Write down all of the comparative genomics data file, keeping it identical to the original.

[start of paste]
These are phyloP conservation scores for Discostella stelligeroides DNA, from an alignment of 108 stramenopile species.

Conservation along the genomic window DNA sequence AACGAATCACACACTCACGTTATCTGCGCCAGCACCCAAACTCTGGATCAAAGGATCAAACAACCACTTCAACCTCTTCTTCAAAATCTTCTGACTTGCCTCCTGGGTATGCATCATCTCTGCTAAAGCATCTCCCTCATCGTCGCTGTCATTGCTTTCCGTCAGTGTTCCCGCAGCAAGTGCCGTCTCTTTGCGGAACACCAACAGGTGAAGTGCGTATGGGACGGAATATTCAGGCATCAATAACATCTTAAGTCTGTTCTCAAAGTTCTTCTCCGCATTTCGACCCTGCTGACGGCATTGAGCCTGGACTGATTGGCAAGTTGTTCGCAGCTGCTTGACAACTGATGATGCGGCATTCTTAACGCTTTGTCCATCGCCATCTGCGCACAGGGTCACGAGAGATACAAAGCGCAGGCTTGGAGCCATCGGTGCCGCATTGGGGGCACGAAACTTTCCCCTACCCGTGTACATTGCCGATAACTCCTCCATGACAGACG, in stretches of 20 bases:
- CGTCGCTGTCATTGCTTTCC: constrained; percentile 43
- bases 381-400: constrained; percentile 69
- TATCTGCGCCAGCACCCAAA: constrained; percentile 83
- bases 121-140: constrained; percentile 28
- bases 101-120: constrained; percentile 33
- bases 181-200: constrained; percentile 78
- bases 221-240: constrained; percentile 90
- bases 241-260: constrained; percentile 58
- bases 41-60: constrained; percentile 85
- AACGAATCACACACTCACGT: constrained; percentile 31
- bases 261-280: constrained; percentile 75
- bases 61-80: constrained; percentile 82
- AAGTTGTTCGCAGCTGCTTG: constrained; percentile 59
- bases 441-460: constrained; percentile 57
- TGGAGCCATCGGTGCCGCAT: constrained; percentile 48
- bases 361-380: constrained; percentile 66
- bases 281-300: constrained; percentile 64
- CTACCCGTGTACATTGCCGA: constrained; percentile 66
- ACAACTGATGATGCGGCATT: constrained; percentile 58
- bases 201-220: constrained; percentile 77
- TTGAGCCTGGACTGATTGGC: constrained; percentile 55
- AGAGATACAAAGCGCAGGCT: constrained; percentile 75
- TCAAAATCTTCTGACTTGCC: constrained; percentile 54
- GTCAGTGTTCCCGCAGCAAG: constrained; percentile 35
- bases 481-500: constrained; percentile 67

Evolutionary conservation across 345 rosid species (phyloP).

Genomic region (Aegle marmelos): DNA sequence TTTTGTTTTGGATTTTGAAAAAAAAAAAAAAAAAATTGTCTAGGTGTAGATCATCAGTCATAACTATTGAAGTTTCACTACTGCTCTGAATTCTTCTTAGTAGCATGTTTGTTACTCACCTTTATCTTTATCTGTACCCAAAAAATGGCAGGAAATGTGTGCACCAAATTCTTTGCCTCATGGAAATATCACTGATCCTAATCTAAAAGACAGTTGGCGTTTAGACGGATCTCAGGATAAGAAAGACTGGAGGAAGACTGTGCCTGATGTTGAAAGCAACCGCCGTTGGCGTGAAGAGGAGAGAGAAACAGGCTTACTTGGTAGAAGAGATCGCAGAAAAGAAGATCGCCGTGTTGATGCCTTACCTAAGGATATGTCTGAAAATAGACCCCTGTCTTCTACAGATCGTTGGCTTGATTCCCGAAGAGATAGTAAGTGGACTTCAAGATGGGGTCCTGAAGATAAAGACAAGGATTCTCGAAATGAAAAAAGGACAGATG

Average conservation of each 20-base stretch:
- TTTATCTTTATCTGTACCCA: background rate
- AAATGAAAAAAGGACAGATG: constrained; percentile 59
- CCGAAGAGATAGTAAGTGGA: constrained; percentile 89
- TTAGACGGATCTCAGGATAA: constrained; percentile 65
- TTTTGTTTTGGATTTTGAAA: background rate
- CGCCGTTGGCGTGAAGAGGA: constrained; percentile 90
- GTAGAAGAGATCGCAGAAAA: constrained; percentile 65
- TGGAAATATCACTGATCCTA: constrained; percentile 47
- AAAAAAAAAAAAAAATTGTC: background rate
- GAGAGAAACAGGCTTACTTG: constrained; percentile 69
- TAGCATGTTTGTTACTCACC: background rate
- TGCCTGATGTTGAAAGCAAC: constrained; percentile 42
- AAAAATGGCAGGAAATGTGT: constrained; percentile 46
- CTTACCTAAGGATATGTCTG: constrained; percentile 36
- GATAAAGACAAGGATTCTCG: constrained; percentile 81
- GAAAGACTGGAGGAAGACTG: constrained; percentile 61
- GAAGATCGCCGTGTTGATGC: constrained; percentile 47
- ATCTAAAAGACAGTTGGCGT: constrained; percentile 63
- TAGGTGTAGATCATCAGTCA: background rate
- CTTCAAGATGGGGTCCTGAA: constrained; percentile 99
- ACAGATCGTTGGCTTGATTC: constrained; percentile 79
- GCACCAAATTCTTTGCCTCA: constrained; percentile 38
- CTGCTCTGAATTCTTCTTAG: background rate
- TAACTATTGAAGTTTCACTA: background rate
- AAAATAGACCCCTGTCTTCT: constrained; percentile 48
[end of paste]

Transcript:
These are phyloP conservation scores for Discostella stelligeroides DNA, from an alignment of 108 stramenopile species.

Conservation along the genomic window DNA sequence AACGAATCACACACTCACGTTATCTGCGCCAGCACCCAAACTCTGGATCAAAGGATCAAACAACCACTTCAACCTCTTCTTCAAAATCTTCTGACTTGCCTCCTGGGTATGCATCATCTCTGCTAAAGCATCTCCCTCATCGTCGCTGTCATTGCTTTCCGTCAGTGTTCCCGCAGCAAGTGCCGTCTCTTTGCGGAACACCAACAGGTGAAGTGCGTATGGGACGGAATATTCAGGCATCAATAACATCTTAAGTCTGTTCTCAAAGTTCTTCTCCGCATTTCGACCCTGCTGACGGCATTGAGCCTGGACTGATTGGCAAGTTGTTCGCAGCTGCTTGACAACTGATGATGCGGCATTCTTAACGCTTTGTCCATCGCCATCTGCGCACAGGGTCACGAGAGATACAAAGCGCAGGCTTGGAGCCATCGGTGCCGCATTGGGGGCACGAAACTTTCCCCTACCCGTGTACATTGCCGATAACTCCTCCATGACAGACG, in stretches of 20 bases:
- CGTCGCTGTCATTGCTTTCC: constrained; percentile 43
- bases 381-400: constrained; percentile 69
- TATCTGCGCCAGCACCCAAA: constrained; percentile 83
- bases 121-140: constrained; percentile 28
- bases 101-120: constrained; percentile 33
- bases 181-200: constrained; percentile 78
- bases 221-240: constrained; percentile 90
- bases 241-260: constrained; percentile 58
- bases 41-60: constrained; percentile 85
- AACGAATCACACACTCACGT: constrained; percentile 31
- bases 261-280: constrained; percentile 75
- bases 61-80: constrained; percentile 82
- AAGTTGTTCGCAGCTGCTTG: constrained; percentile 59
- bases 441-460: constrained; percentile 57
- TGGAGCCATCGGTGCCGCAT: constrained; percentile 48
- bases 361-380: constrained; percentile 66
- bases 281-300: constrained; percentile 64
- CTACCCGTGTACATTGCCGA: constrained; percentile 66
- ACAACTGATGATGCGGCATT: constrained; percentile 58
- bases 201-220: constrained; percentile 77
- TTGAGCCTGGACTGATTGGC: constrained; percentile 55
- AGAGATACAAAGCGCAGGCT: constrained; percentile 75
- TCAAAATCTTCTGACTTGCC: constrained; percentile 54
- GTCAGTGTTCCCGCAGCAAG: constrained; percentile 35
- bases 481-500: constrained; percentile 67

Evolutionary conservation across 345 rosid species (phyloP).

Genomic region (Aegle marmelos): DNA sequence TTTTGTTTTGGATTTTGAAAAAAAAAAAAAAAAAATTGTCTAGGTGTAGATCATCAGTCATAACTATTGAAGTTTCACTACTGCTCTGAATTCTTCTTAGTAGCATGTTTGTTACTCACCTTTATCTTTATCTGTACCCAAAAAATGGCAGGAAATGTGTGCACCAAATTCTTTGCCTCATGGAAATATCACTGATCCTAATCTAAAAGACAGTTGGCGTTTAGACGGATCTCAGGATAAGAAAGACTGGAGGAAGACTGTGCCTGATGTTGAAAGCAACCGCCGTTGGCGTGAAGAGGAGAGAGAAACAGGCTTACTTGGTAGAAGAGATCGCAGAAAAGAAGATCGCCGTGTTGATGCCTTACCTAAGGATATGTCTGAAAATAGACCCCTGTCTTCTACAGATCGTTGGCTTGATTCCCGAAGAGATAGTAAGTGGACTTCAAGATGGGGTCCTGAAGATAAAGACAAGGATTCTCGAAATGAAAAAAGGACAGATG

Average conservation of each 20-base stretch:
- TTTATCTTTATCTGTACCCA: background rate
- AAATGAAAAAAGGACAGATG: constrained; percentile 59
- CCGAAGAGATAGTAAGTGGA: constrained; percentile 89
- TTAGACGGATCTCAGGATAA: constrained; percentile 65
- TTTTGTTTTGGATTTTGAAA: background rate
- CGCCGTTGGCGTGAAGAGGA: constrained; percentile 90
- GTAGAAGAGATCGCAGAAAA: constrained; percentile 65
- TGGAAATATCACTGATCCTA: constrained; percentile 47
- AAAAAAAAAAAAAAATTGTC: background rate
- GAGAGAAACAGGCTTACTTG: constrained; percentile 69
- TAGCATGTTTGTTACTCACC: background rate
- TGCCTGATGTTGAAAGCAAC: constrained; percentile 42
- AAAAATGGCAGGAAATGTGT: constrained; percentile 46
- CTTACCTAAGGATATGTCTG: constrained; percentile 36
- GATAAAGACAAGGATTCTCG: constrained; percentile 81
- GAAAGACTGGAGGAAGACTG: constrained; percentile 61
- GAAGATCGCCGTGTTGATGC: constrained; percentile 47
- ATCTAAAAGACAGTTGGCGT: constrained; percentile 63
- TAGGTGTAGATCATCAGTCA: background rate
- CTTCAAGATGGGGTCCTGAA: constrained; percentile 99
- ACAGATCGTTGGCTTGATTC: constrained; percentile 79
- GCACCAAATTCTTTGCCTCA: constrained; percentile 38
- CTGCTCTGAATTCTTCTTAG: background rate
- TAACTATTGAAGTTTCACTA: background rate
- AAAATAGACCCCTGTCTTCT: constrained; percentile 48